I’ve got a great guest on the blog today, lovelies! Kathleen Peacock is here today as part of the Thornhill blog tour to talk to us about Werewolves vs Vampires in the most hilarious – and realistic – way! First let’s have a look at what I thought of this gorgeous sequel!
I received this book for free from HarperCollins Canada in exchange for an honest review. This does not affect my opinion of the book or the content of my review.Thornhill by Kathleen Peacock
Series: Hemlock #2
Published by Katherine Tegen Books on September 10th 2013
Genres: Paranormal, YA
Source: HarperCollins Canada
Buy on Amazon
Mac can’t lose another friend. Even if he doesn’t want to be found.
The ripple effect caused by Mac’s best friend Amy’s murder has driven Mac’s new love, Kyle, to leave Hemlock and disappear from her life forever. But Mac knows that Kyle plans to enroll in a rehabilitation camp, where he can live with other werewolves. She refuses to accept his decision, especially since the camps are rumored to be tortuous. So she sets out in search of Kyle with a barely sober Jason—and Amy’s all-seeing ghost—in tow.
Clues lead Mac to find Kyle in a werewolf den in Colorado—but their reunion is cut short by a Tracker raid. Now Mac and Kyle are trapped inside the electric fences of Thornhill, a camp for young werewolves. As she devises an escape plan, Mac uncovers dangerous secrets buried within the walls of Thornhill—and realizes that the risk to the people she loves is greater than ever before.
The long anticipated sequel to Hemlock arriving at my door was no doubt the highlight of my week. I greedily tore into it a few days later, bringing me back into the turbulent lives of Mac, Kyle, and Jason. As usual with sequels, I think I would have loved it more had there not been such a large gap of time between reading this book and its predecessor. Things did eventually come back – mostly – although the dark, action packed thriller that it is removed any chance of ever becoming bored regardless.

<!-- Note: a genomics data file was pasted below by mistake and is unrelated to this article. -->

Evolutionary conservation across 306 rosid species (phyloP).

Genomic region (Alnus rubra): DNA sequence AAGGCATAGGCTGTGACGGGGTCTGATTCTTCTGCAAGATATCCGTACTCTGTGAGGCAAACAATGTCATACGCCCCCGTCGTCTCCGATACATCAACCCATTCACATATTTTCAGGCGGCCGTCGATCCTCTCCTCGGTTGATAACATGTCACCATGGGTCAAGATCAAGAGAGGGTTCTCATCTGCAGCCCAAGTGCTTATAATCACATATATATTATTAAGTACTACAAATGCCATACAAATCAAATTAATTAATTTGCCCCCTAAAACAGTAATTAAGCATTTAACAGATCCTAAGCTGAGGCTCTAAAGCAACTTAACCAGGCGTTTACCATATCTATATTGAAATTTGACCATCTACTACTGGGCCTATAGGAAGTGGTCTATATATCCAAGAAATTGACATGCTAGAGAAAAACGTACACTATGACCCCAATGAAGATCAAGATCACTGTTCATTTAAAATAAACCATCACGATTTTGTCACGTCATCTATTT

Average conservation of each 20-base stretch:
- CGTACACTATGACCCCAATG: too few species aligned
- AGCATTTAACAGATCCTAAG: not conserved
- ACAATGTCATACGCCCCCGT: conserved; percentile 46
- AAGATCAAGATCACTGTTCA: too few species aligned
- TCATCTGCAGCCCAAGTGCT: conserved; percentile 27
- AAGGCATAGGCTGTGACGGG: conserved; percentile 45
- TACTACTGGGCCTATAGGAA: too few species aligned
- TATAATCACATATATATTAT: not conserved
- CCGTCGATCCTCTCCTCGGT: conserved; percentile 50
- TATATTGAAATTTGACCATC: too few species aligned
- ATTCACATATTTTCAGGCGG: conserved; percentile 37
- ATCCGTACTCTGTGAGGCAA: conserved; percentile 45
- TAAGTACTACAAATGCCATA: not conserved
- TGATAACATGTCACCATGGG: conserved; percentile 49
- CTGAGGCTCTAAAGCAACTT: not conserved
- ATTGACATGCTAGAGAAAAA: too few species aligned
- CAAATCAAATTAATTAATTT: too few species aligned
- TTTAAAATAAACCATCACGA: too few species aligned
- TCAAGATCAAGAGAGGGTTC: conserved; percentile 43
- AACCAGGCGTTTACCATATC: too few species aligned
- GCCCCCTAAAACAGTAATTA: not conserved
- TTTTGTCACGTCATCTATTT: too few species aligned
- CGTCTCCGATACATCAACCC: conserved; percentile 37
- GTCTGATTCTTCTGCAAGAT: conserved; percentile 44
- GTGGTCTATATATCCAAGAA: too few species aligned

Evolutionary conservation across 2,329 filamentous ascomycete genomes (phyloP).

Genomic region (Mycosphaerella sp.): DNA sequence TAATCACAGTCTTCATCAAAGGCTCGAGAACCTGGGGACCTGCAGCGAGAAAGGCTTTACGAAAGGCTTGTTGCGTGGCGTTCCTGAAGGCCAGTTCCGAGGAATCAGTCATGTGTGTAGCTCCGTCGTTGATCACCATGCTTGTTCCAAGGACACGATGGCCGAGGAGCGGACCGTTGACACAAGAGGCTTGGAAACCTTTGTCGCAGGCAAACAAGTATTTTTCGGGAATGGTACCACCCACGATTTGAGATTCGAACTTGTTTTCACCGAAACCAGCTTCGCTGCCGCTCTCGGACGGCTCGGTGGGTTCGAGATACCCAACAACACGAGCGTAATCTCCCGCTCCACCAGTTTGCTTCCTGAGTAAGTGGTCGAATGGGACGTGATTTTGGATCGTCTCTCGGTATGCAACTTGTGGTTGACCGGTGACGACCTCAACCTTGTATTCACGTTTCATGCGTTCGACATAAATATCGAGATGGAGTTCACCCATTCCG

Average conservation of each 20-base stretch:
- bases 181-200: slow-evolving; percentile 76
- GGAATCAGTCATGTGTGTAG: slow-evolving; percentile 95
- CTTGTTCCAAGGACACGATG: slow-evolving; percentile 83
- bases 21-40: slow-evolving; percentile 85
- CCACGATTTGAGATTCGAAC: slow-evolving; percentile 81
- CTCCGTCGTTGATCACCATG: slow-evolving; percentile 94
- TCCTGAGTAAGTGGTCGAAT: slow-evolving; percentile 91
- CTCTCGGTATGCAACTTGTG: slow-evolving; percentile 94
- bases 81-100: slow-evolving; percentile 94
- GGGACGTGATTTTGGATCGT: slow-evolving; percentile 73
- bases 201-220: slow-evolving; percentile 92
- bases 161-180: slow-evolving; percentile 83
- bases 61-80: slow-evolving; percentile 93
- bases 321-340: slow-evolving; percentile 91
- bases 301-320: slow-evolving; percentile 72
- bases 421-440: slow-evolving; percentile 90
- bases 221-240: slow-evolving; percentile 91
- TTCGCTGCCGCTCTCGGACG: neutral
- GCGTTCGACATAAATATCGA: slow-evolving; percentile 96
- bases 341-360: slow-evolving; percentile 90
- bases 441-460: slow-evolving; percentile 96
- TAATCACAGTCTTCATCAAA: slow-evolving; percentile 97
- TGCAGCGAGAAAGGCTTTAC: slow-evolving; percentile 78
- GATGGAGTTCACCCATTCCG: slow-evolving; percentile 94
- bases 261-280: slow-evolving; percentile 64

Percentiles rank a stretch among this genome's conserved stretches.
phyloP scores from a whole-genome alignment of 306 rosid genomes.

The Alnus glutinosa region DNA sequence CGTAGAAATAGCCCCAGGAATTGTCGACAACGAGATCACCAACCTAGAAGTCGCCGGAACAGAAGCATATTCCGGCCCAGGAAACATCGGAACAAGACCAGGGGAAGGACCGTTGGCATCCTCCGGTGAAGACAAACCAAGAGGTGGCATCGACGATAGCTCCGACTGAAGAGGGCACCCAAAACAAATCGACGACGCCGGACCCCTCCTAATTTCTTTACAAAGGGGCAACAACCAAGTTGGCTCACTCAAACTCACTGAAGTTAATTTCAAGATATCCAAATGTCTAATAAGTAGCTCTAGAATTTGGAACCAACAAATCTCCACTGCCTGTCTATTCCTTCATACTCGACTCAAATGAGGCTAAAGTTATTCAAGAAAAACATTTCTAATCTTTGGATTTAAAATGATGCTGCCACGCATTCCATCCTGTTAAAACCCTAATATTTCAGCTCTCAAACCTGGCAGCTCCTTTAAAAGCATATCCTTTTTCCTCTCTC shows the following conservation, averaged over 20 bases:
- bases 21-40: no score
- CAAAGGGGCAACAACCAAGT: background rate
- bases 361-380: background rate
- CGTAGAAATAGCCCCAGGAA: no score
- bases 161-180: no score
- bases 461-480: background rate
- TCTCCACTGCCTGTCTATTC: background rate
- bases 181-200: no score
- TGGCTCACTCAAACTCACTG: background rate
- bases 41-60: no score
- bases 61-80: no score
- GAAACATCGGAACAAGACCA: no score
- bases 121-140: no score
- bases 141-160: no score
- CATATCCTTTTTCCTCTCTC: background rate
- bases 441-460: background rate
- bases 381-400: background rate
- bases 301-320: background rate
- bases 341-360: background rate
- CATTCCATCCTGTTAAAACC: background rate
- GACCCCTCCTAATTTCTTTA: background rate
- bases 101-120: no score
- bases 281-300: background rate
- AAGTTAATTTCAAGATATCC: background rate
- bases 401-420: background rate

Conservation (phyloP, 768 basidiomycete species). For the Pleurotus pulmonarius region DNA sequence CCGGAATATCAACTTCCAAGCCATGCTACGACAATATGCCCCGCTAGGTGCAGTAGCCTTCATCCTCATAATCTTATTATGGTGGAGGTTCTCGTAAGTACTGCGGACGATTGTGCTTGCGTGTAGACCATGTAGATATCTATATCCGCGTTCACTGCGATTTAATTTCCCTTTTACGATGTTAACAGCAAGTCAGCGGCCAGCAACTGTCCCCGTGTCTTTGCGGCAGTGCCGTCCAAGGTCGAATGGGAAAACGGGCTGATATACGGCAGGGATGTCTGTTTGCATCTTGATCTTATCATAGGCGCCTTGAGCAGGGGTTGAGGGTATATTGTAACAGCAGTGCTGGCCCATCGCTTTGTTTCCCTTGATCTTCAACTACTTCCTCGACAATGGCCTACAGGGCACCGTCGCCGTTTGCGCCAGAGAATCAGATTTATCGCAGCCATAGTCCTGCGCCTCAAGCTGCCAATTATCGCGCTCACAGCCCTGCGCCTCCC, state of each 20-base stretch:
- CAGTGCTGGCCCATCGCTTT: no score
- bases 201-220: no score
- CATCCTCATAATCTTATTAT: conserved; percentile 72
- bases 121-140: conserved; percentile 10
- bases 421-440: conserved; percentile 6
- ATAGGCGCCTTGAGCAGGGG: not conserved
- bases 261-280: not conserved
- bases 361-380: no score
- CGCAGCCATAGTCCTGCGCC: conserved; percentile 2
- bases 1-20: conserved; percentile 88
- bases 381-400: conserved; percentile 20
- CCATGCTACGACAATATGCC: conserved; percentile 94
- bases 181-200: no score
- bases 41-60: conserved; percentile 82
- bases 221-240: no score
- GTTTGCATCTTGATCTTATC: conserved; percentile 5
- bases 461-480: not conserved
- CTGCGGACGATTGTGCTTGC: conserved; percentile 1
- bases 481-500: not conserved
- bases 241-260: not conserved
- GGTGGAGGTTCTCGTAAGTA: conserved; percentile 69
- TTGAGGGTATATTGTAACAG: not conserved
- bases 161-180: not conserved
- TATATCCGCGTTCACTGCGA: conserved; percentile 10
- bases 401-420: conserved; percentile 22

Hemlock introduced us to a world where being infected by Lupine syndrome means you’re now a threat to society, and thus no law applies to you anymore. You’ll be hunted until you’re found and sent to rehabilitation camp. In Thornhill, we see exactly what these camps consist of, and it’s not pretty! This is what I was craving to find out in the first book; it’s safe to say I was instantly enthralled by the grim setting of this book. Plus, Mac and Kyle are now trapped into this facility brimming with morbid rumors. It turns up the suspense, multiplies the conspiracies, and opens our eyes to some very interesting, very dark secrets. My point: the setting is A-1! It’s even more dystopian-like; all oppressive surroundings and claustrophobic feelings. The advancement in world building and plot is significant for the series and I surprisingly never got a middle-book feel from it.